The imagined blood haunts both characters, following them until their death. Both motifs mature and change in their meaning along with the setting and mood of the play. Shakespeare's use of imagery connects the feeling of horror from audience to play. The stage directions were supposed to be only read by the actors in the play, the blood in this context was supposed to be seen by the audience and not spoken about.
From the beginning of the play the image of darkness is introduced.
Throughout the play, the motif of blood has represented guilt but in this quote, it emphasizes how important it actually is. The bloody hands were never clean on either of the two.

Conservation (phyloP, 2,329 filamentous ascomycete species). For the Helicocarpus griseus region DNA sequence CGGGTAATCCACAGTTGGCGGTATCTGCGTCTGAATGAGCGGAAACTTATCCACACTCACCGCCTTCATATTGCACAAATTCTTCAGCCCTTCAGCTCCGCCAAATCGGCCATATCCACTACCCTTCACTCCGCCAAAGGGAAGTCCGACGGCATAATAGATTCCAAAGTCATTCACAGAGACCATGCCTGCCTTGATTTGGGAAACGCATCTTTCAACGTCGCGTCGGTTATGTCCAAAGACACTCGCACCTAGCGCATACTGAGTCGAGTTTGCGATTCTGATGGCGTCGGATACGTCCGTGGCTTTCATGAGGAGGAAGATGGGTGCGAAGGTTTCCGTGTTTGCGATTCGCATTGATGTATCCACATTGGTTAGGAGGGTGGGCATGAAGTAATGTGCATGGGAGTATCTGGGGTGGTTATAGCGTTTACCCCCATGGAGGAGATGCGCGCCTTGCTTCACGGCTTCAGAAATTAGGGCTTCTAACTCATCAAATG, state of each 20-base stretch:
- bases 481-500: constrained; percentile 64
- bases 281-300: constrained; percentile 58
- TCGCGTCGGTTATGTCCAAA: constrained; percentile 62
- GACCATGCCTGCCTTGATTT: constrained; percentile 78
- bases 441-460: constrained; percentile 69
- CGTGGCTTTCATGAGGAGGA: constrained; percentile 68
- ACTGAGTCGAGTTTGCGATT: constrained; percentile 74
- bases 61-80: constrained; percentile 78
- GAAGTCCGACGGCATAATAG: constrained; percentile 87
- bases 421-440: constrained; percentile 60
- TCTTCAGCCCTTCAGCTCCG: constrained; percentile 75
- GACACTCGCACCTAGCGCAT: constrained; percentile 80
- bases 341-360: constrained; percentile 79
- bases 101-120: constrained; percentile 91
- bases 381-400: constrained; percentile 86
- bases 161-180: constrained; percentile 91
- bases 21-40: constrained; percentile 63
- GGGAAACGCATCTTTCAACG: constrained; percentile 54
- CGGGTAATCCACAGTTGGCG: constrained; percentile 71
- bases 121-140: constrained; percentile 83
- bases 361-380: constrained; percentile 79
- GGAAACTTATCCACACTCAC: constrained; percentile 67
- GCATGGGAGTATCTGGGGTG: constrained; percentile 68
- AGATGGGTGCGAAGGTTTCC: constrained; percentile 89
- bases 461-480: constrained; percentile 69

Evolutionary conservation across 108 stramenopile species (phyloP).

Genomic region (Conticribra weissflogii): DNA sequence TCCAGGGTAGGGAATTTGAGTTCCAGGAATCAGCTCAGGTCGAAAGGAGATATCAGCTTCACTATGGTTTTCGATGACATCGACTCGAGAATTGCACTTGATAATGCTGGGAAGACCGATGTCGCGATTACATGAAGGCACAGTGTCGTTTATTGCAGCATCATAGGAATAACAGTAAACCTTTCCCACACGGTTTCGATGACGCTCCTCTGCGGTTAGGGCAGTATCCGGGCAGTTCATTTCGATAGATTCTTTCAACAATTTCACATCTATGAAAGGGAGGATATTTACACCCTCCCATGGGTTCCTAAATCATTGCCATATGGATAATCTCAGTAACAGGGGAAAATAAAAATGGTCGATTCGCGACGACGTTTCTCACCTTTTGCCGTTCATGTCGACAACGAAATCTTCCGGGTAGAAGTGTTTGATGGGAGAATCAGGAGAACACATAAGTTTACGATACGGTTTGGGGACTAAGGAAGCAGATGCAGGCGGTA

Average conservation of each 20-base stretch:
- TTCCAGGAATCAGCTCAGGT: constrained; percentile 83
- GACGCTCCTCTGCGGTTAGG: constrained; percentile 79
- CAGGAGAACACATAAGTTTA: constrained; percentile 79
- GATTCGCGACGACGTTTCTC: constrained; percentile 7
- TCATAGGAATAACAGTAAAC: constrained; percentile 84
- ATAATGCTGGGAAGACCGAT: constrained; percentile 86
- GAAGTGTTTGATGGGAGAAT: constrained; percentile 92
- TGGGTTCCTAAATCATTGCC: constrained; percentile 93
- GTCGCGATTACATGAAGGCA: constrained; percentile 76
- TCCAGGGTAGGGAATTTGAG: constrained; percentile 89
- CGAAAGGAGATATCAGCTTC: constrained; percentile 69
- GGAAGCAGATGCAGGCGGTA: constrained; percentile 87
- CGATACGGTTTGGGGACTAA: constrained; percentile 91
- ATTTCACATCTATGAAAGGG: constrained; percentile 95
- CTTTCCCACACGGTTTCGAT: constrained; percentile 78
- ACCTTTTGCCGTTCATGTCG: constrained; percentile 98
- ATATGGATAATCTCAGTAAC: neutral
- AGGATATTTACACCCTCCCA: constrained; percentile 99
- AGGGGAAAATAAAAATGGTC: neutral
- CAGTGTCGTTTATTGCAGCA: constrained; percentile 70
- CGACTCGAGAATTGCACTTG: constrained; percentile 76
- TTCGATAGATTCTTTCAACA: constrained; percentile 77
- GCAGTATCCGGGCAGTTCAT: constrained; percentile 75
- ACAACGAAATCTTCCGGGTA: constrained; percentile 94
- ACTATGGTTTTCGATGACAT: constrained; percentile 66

Obviously, the blood symbolism is the most important in the play because Shakespeare used it in the entire play. Jordan Macbeth then becomes a self-destructing machine.
After the King's murder, Macbeth reigns as a cruel and ruthless tyrant, who is forced to kill more people to keep control of the throne. The last reason why blood has such a significant meaning throughout the play Macbeth is the motif of blood in Act 5, Scene 1. Bradley began his study by pointing out that "almost all the scenes which at once recur to the memory take place either at night or in some dark spot.
His obsession was his ultimate downfall Jordan. The fundamental physical notion of blood is a stark sign of illness or mishap that all humans must share.